My last visit to Central Park before heading to the airport

Have you run the NYC Marathon?  Was it a memorable experience for you?

November 20, 2015

Friday 5: Favorite Fall Drinks

I love anything seasonal so I can totally get on board with festive drinks. I have never been a devotee of the PSL...I know, I know, that totally voids any vision you had of me drinking a latte in my jeans, boots and vest didn't it? Well fear not, because there's another warm drink that I enjoy and especially like drinking when I'm wearing my monogrammed vest, so read on!

1. Coffee drink: Skinny Vanilla Latte with cinnamon. The cinnamon makes all the difference. Try it! You'll love it!

2. Warm non-coffee drink: Chai tea with a splash of milk or the Celestial Seasonings Cinnamon Apple tea

3. Brewsky: I am a SUCKER for pumpkin beers. Williamsburg Alewerks's Pumpkin Ale won our pumpkin beer tasting last year. It's pretty delicious...not too sweet or spicy...and it's local.

The results of our order of preference, left to right.
4. Cocktail: Last year Adam developed a cocktail that he refers to as "Long Winters Nap" which seems fitting. It's comprised of Apple Jack, lemon juice, simple syrup, and a cinnamon least I think that's what is in it. It's the perfect cocktail to sip after dinner while you sit by the fire or Christmas tree.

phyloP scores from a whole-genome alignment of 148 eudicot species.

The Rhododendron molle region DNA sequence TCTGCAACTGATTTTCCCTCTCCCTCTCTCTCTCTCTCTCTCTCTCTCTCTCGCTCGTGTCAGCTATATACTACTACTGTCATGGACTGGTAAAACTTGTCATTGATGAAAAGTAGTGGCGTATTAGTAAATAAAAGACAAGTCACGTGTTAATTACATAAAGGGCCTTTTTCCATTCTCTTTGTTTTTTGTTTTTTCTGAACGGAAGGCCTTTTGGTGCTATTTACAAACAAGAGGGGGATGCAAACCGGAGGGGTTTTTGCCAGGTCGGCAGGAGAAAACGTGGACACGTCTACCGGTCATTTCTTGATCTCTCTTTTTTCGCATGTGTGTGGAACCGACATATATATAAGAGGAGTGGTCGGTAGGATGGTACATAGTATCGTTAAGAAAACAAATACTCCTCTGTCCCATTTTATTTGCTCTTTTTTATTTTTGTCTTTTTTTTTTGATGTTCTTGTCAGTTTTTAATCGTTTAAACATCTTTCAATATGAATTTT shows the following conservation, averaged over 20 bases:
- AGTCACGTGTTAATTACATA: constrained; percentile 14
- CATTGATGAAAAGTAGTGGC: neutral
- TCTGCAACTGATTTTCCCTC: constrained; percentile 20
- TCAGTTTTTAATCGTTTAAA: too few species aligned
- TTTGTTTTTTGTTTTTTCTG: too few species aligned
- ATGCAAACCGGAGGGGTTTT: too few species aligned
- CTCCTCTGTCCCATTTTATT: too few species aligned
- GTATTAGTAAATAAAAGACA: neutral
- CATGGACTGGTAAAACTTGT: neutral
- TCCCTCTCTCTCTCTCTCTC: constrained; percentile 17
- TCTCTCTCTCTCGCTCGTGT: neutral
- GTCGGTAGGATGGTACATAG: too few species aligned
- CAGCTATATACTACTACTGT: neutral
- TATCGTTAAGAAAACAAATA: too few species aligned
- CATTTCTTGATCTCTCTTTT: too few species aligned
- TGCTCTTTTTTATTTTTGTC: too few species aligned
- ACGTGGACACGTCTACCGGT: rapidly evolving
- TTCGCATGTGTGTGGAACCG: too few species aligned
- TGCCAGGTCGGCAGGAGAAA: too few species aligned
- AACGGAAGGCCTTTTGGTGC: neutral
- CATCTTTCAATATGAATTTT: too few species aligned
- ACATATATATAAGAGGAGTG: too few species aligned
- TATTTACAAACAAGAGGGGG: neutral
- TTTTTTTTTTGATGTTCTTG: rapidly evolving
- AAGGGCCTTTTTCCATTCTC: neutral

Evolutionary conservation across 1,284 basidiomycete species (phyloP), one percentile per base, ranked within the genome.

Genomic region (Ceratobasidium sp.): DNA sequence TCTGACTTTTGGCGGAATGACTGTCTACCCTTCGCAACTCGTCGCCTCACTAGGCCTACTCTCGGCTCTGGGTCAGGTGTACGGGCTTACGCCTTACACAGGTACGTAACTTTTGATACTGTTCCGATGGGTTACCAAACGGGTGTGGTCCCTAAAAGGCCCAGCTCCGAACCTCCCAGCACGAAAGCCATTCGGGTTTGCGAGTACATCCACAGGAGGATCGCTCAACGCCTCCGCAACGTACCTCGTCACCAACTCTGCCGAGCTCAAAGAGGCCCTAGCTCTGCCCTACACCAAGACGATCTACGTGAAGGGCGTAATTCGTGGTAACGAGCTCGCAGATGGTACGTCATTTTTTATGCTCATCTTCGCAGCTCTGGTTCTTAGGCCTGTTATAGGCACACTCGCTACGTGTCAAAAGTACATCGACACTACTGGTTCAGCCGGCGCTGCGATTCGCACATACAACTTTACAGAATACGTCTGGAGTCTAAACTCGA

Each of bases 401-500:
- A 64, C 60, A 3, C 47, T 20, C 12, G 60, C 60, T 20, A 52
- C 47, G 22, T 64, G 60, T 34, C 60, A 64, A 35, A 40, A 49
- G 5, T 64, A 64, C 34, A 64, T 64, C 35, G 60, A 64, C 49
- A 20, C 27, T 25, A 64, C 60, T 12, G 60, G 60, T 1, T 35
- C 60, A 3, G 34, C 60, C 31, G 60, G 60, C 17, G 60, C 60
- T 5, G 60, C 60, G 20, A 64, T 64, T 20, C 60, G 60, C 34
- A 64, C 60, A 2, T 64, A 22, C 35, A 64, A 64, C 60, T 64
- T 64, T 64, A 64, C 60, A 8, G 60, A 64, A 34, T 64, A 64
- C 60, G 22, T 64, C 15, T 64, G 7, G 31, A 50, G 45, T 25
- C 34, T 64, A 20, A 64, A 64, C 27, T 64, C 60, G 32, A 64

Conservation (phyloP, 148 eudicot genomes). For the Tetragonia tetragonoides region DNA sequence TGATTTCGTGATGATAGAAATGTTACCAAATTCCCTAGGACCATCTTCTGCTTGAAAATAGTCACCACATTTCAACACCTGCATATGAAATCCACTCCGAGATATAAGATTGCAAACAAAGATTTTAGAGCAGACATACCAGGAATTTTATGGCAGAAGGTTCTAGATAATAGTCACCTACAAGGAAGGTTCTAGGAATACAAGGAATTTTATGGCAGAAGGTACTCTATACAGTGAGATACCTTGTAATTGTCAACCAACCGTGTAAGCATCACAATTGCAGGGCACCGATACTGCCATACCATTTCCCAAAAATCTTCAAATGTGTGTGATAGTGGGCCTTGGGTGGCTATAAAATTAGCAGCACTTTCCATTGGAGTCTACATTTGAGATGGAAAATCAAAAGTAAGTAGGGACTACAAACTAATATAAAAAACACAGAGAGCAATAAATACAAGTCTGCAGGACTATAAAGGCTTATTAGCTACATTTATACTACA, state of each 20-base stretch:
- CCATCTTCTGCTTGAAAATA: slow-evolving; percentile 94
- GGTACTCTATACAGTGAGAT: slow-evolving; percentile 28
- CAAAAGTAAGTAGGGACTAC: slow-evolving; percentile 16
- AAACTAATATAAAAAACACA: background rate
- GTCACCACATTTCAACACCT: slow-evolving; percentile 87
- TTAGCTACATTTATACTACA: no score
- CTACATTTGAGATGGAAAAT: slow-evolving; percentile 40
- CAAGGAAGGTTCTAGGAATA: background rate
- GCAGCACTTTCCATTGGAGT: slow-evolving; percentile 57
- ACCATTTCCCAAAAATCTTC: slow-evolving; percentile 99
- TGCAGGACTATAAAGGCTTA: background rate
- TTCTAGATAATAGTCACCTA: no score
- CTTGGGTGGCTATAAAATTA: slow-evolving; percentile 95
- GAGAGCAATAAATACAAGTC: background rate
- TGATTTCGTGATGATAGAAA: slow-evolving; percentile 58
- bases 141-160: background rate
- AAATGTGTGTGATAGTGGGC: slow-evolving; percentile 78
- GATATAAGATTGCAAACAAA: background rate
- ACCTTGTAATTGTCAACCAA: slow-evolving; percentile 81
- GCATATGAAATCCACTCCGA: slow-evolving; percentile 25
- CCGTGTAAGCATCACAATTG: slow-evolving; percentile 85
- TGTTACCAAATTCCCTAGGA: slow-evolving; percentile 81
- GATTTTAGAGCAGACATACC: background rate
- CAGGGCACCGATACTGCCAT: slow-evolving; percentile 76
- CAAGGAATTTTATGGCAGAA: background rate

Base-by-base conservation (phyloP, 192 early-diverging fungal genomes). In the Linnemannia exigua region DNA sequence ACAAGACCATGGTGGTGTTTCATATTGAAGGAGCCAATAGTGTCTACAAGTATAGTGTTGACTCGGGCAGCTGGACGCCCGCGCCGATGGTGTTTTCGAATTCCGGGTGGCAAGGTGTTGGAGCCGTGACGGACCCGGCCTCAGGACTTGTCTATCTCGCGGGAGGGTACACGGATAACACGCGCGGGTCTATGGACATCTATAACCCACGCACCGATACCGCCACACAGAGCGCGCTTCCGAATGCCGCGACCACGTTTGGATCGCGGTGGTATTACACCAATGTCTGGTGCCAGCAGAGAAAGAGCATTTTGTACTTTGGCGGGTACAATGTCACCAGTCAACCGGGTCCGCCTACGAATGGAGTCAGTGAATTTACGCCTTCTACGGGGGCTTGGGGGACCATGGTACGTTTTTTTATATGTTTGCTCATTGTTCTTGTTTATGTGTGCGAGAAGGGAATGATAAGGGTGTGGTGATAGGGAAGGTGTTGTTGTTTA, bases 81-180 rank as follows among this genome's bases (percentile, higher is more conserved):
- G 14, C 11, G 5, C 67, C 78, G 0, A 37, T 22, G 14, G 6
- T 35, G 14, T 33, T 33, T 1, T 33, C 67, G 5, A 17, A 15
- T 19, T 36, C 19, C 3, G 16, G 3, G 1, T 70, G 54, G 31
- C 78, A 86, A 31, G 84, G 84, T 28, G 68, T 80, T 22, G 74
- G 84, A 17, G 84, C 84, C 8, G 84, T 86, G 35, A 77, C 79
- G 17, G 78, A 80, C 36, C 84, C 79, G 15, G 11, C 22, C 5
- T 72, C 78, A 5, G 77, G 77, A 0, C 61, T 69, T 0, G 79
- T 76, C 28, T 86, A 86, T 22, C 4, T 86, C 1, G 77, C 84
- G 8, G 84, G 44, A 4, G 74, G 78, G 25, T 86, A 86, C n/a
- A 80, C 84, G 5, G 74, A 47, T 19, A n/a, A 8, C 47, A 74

5. Vino: Like many, I tend to enjoy lighter white wines during the warm summer months and more substantial reds during the fall and winter months. This also lends itself to better food and wine pairing. So you can find Cab Franc and spicier Zinfandels hanging out in my kitchen this time of year.

Check out the other posts that are part of the DC Trifecta's (Mar, Cynthia, Courtney) blog linkup this week! Maybe you'll get some good ideas for the upcoming Thanksgiving feast!

November 17, 2015

Running with Team Fisher House

As you all know, I ran my fourth marathon as a member of Team Fisher House. I was eager to run a marathon with a charity team and Team Fisher House was a great fit for me.  While I recapped my experience at the Marine Corps Marathon race itself, I wanted to spend some time talking more specifically about my experience with Team Fisher House.

Why go the charity route? 
I've previously discussed my interest in Fisher House and my selection of this organization for my first marathon for charity. Fisher House spoke to me which was greatly advantageous when I was talking to friends and family about my fundraising efforts. It was easy for me to articulate the benefits of the organization and it helps that they have an extremely high rating on Charity Navigator.